J. J. Davies, who dressed niftily and with a tall silk hat, arrived in the new town of Dexter, Iowa, in 1871 and started publishing the Dexter Herald–a four-page, seven-column sheet, with type set by hand. It was one of the first papers established in Dallas County.
At a price of $2 per year, it eventually reached almost 2000 subscribers, being the first newspaper west of Des Moines, with nothing but the Stuart Locomotive as competition.
In 1881, new management changed the name to The Sentinel.
In 1900 and 1901, The Daily Sentinel was published daily–four pages of mostly advertising with a few lines of news.
In 1907, the Ross Brothers, then the publishers, installed a Hoe press and a large gasoline engine for a complete power plant.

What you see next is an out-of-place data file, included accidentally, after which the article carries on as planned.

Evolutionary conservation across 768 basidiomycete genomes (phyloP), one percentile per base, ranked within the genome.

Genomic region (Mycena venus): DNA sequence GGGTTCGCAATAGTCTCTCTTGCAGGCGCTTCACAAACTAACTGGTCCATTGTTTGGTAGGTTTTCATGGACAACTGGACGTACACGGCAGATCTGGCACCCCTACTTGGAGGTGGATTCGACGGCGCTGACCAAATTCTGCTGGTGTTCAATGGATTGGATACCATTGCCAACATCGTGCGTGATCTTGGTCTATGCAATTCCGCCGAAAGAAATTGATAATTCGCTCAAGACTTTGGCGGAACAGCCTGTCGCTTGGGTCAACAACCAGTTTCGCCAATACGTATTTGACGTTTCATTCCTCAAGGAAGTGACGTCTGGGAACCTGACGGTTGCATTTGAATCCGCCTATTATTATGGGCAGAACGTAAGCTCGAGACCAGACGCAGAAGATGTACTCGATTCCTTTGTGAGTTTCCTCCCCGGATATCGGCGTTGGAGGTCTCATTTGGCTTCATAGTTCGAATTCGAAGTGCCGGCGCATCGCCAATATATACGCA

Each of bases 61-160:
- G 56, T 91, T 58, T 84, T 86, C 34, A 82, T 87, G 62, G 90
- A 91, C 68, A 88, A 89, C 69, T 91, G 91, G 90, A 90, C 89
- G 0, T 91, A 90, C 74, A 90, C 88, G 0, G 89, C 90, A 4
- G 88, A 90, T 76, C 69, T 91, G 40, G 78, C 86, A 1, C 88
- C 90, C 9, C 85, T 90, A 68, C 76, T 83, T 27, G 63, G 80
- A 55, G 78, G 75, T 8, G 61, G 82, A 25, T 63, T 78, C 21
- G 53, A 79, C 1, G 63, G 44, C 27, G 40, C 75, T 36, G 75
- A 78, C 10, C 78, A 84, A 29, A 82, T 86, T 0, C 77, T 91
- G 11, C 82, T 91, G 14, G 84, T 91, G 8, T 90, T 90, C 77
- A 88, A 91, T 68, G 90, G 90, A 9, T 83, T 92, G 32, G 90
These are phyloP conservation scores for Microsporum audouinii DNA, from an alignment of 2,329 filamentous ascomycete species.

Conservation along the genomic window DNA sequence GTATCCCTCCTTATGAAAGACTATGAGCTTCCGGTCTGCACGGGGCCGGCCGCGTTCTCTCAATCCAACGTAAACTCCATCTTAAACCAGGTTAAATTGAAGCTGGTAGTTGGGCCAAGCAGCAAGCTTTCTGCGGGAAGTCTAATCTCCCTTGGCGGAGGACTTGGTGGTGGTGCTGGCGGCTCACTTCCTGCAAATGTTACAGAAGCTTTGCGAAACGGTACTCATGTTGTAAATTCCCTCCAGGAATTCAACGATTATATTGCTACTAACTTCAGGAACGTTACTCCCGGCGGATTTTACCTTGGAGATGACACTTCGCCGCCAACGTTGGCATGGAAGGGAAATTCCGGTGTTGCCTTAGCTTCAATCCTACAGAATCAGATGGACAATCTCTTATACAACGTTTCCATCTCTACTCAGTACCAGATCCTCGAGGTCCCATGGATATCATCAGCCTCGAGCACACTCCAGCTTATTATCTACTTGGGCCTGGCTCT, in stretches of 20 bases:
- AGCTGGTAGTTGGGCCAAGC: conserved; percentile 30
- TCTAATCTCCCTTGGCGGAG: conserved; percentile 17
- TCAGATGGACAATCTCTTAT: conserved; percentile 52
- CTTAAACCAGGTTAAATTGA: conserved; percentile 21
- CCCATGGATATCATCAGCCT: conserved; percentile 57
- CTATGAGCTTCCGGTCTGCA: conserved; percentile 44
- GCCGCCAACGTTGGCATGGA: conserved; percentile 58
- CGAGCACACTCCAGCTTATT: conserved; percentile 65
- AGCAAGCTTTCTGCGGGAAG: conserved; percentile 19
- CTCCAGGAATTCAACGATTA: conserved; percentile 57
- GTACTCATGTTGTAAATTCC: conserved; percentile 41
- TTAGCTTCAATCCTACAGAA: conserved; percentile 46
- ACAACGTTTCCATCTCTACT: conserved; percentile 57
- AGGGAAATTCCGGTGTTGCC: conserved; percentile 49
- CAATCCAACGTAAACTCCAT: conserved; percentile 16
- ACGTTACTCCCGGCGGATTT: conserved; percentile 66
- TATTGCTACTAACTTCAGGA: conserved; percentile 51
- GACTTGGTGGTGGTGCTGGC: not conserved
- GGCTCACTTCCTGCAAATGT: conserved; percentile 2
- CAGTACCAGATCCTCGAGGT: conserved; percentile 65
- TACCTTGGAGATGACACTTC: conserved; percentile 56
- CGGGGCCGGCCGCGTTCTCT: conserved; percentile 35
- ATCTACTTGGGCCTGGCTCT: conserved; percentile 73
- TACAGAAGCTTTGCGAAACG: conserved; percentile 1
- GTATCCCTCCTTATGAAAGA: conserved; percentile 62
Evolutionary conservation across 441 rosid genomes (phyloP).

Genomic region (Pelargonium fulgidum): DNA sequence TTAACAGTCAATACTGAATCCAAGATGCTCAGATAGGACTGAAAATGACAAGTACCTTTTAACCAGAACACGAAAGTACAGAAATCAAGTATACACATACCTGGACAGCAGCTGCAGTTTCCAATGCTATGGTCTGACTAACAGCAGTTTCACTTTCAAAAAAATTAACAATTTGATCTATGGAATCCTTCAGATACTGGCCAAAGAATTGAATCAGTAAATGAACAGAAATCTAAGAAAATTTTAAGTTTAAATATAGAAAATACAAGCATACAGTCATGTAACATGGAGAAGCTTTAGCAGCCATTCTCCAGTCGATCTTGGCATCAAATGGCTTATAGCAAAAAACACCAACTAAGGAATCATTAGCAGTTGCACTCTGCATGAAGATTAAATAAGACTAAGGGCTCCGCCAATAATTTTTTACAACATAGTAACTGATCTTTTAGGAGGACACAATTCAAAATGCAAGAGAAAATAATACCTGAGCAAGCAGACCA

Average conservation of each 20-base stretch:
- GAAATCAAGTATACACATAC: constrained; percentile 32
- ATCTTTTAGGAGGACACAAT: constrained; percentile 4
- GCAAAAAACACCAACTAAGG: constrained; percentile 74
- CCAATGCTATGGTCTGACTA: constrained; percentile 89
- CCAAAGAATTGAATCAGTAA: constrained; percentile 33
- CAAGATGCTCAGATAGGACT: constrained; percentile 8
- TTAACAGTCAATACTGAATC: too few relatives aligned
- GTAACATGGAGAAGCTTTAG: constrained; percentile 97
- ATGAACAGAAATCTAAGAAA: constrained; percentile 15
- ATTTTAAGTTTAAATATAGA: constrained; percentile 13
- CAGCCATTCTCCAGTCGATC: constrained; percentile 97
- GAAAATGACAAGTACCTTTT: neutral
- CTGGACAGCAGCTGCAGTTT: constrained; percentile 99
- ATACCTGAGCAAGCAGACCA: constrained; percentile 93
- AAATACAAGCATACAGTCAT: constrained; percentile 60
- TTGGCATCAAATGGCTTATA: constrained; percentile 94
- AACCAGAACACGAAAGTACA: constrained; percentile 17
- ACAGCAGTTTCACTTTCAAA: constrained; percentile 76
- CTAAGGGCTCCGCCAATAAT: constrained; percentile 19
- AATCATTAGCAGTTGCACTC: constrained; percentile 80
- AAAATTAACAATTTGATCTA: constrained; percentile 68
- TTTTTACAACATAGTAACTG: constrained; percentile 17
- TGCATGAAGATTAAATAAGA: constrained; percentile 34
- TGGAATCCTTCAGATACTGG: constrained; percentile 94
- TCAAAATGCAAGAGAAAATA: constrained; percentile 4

Keith Neal, son of O. S. and Nellie Neal, was the editor from 1920-1922, when he moved to Des Moines to become editor of the Beaverdale News.
L. S. Heins published the Dexter newspaper the longest, from 1944-1960.
In later years The Dexter Sentinel was published jointly with The Redfield Review, and eventually became The Dexfield Review Sentinel.
History of Dexter, Iowa–1968 Centennial book, pages 25-28.
The Dexter Museum has bound copies of the Dexter newspapers. They are fragile.